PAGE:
On the emotional side, women usually have friends and family to talk to, while men might depend more on their wives for a heart-to-heart. Money-wise, being married can mean more cash in the bank for both parties. 

In essence, marriage has its benefits, but they’re handed out in different doses to men and women, influenced by evolving gender roles and personal dynamics.

Life as a Single – Perhaps a more fulfilling choice?

I know this column is very biased toward marriage and committed relationships, however, I want to acknowledge that being on your own can be just as fulfilling. In my own journey, I’ve learned that whether I’m flying solo or navigating life within a relationship, me feeling happier, depends on my relationship with myself first and foremost. I’ve cherished my single days as much as I’ve valued the companionship and growth that come from sharing my life with someone.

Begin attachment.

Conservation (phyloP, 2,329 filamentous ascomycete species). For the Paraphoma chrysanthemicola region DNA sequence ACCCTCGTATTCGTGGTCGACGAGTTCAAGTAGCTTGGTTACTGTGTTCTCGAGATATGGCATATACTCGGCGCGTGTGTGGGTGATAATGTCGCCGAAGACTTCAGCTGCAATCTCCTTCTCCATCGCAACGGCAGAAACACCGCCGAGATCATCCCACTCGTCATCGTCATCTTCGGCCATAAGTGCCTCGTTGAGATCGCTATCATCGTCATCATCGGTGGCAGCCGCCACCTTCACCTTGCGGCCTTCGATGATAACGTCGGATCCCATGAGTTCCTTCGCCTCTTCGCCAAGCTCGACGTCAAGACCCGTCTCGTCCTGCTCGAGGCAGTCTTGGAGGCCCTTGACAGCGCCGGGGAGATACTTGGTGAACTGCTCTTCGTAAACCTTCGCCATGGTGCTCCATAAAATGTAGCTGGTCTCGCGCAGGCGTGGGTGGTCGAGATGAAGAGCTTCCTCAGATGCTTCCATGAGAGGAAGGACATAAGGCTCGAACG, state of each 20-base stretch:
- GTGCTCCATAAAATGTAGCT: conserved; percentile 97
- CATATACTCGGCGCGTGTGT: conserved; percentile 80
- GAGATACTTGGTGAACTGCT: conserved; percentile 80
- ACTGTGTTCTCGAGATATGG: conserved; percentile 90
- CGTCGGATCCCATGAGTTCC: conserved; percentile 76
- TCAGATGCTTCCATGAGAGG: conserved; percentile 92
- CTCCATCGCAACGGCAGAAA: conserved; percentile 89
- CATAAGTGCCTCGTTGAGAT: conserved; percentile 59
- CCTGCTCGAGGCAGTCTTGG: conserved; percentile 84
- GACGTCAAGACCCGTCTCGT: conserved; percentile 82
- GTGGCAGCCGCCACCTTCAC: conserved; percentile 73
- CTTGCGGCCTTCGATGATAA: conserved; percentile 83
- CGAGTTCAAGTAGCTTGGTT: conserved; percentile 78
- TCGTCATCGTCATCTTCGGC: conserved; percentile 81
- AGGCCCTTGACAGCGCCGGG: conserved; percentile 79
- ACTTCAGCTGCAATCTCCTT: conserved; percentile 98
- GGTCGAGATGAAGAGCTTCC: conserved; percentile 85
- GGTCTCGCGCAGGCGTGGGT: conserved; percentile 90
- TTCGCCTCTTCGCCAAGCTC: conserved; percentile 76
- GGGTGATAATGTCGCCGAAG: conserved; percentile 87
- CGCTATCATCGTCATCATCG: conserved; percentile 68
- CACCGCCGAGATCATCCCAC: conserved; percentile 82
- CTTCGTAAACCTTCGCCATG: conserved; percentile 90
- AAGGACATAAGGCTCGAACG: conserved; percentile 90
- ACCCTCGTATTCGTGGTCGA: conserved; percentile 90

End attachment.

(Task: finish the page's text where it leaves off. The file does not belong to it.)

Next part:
Many more people today have no interest in being married or in a serious relationship, they like living life on their terms, with lots of space to do what they want and when they want to do it. And sometimes, it just turns out that someone is single because of how life evolves, and they’re happy that way, too. 

For example, a single friend of mine has a dog and a really special relationship with him which is just as  deeply fulfilling as if my friend was married to another human 

As I personally believe, there’s no one right way to live your life, and being single is just as valid and joyful of a choice as any other.

A Personal Note

Ultimately, our happiness is not defined by our relationship status, but by how we live our lives and the love we give, not just to a partner but to ourselves and those around us, in friendships, family and our community. Whether single, dating, or married, we write our own stories, and each one can be as rich and fulfilling as the next.

I’d love to hear your stories. How have you found fulfillment in your relationship status? What lessons have your experiences taught you? Share your insights below, and let’s inspire one another. After all, we’re all in this together—singles, couples, and everyone in between—and each of our stories adds a unique thread to the tapestry of human connection. Let’s learn from each other and embrace the journey, wherever it may lead.